Finally a design was chosen modeled after the Torre del Mangia built in 1334 in the Tuscany region of Italy.  The winning design was submitted by William T. Sears, a prominent New England architect who worked primarily in the Gothic Revival and Renaissance Revival styles, and even though the choice of design was met with mixed reviews it fulfilled the Association's desire to build the monument in the form of a free-standing bell tower or - as it's known in Italy - a campanile.

Work on the foundation began on June 20th, 1907 with the foundation being completed on August 8th. On August 20th, during the course of an elaborate and imposing Masonic ceremony, President Theodore Roosevelt - who had come to the occasion by way of the Presidential yacht coincidentally named the Mayflower - gave the main speech as the cornerstone for the monument, a block of North Carolina granite weighing 4,800 pounds donated by the Van Amringe Granite Company of Boston, was laid. Formal construction of the monument began on June 18th, 1908 and on August 21, 1909, it was announced that the work on the outside of the tower was complete as the last stone was put in place. The Monument itself was not yet complete, however, as the interior system of steps and ramps, patterned after the one used in the campanile at San Marco in Venice, Italy, used to walk to the top was not in place. Work on the interior was begun in August almost immediately after the exterior was completed and continued throughout the winter of 1909-10 with all work on the monument completed by June of 1910.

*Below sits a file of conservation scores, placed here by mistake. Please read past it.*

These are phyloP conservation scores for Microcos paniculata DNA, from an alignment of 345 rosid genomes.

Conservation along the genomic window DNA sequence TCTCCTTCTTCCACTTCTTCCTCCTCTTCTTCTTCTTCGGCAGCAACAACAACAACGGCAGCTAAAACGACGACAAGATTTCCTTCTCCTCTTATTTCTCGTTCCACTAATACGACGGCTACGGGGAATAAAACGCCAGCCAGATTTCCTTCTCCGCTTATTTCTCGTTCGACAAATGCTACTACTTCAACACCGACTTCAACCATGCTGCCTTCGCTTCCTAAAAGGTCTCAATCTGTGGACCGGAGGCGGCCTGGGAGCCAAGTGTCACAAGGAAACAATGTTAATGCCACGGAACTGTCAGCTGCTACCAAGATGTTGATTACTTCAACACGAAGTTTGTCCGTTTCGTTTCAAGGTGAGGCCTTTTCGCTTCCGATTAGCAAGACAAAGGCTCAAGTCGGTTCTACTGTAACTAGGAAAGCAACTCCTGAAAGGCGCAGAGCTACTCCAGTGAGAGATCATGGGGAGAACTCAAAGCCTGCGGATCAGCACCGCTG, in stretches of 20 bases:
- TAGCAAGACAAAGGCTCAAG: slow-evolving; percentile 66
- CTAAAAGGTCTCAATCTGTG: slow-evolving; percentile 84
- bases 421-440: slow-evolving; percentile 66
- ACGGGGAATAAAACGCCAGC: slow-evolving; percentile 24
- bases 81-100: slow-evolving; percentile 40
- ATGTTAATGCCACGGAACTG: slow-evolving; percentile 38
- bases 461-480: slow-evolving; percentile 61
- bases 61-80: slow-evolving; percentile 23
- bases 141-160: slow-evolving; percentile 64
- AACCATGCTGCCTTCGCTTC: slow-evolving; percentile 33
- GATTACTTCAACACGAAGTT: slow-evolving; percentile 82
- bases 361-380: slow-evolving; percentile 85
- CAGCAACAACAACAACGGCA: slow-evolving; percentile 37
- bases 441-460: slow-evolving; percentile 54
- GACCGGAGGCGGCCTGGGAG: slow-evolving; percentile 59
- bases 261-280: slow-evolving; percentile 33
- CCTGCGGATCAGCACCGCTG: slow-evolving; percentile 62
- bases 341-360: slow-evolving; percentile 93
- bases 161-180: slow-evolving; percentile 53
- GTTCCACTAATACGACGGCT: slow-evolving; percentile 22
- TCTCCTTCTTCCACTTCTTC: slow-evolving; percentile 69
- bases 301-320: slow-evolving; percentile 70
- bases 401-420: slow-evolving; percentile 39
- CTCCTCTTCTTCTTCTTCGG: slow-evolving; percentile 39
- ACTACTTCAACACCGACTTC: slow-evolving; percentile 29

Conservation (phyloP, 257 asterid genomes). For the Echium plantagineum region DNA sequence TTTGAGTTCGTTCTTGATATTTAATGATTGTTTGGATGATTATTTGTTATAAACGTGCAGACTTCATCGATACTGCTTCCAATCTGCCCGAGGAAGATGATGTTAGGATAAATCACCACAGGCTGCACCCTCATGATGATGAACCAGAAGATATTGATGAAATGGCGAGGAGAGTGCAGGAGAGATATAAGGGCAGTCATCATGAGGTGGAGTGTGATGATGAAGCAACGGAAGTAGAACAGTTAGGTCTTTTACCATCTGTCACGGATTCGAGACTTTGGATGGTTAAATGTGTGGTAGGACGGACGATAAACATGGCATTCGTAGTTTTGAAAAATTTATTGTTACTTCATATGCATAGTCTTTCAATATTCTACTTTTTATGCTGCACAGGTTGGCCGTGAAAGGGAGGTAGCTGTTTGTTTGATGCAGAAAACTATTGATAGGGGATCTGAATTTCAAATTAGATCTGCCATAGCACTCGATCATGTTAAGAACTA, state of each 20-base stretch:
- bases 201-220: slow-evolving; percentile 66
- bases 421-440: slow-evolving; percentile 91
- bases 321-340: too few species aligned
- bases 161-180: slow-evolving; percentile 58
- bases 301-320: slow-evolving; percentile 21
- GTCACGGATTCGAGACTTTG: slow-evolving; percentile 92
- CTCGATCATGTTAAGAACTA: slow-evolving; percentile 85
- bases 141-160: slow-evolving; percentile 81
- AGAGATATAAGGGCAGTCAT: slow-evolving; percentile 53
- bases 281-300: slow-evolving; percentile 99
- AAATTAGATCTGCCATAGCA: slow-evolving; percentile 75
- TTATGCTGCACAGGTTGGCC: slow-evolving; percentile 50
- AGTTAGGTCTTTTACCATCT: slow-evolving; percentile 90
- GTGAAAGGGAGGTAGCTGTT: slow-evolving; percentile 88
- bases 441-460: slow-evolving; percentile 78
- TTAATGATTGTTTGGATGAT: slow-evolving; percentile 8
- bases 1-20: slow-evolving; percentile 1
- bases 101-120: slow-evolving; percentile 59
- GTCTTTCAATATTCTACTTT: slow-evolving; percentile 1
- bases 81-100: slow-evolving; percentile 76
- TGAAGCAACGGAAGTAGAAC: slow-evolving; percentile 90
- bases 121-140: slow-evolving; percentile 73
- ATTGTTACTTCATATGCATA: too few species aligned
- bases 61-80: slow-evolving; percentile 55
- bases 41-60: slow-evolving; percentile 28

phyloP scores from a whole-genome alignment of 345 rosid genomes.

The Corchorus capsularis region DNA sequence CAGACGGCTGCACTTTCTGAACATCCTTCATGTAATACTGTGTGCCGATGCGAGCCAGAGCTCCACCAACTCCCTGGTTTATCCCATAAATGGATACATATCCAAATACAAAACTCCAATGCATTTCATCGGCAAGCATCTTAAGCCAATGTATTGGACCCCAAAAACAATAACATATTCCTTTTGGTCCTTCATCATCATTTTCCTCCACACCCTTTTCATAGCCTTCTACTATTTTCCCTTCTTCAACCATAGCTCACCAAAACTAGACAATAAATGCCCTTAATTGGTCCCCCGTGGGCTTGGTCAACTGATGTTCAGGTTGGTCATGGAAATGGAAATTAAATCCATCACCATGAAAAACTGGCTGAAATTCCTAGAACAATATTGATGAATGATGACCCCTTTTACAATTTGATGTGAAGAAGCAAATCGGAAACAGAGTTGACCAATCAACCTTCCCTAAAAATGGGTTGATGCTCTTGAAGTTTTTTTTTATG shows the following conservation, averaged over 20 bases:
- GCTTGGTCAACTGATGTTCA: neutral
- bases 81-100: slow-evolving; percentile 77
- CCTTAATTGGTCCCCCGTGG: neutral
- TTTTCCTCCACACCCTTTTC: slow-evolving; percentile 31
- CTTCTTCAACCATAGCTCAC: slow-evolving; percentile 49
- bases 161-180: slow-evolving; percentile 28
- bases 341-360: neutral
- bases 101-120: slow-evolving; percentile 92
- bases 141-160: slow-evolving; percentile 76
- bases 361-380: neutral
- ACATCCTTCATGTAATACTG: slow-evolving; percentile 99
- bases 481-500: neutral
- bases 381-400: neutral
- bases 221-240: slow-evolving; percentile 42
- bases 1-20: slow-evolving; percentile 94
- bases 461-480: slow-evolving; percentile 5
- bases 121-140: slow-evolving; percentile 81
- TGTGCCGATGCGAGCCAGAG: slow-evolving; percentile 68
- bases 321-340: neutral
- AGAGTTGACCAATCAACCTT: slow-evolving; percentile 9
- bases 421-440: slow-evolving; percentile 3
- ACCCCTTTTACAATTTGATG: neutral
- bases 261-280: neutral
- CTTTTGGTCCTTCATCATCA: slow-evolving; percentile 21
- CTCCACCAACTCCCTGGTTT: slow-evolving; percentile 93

The Pilgrim Monument towers over the roof of the Provincetown MuseumWith the exception of the cornerstone, the monument is constructed entirely with granite from the quarries of Stonington, Maine, and contains 175 interior inscribed stones that were donated by cities, towns, and organizations from across the country which can be seen beginning on the 17th tier on the climb up 116 steps and 60 ramps to the top of the monument. For an online listing of the stones which begins at the top of the monument and works its way down, please click here.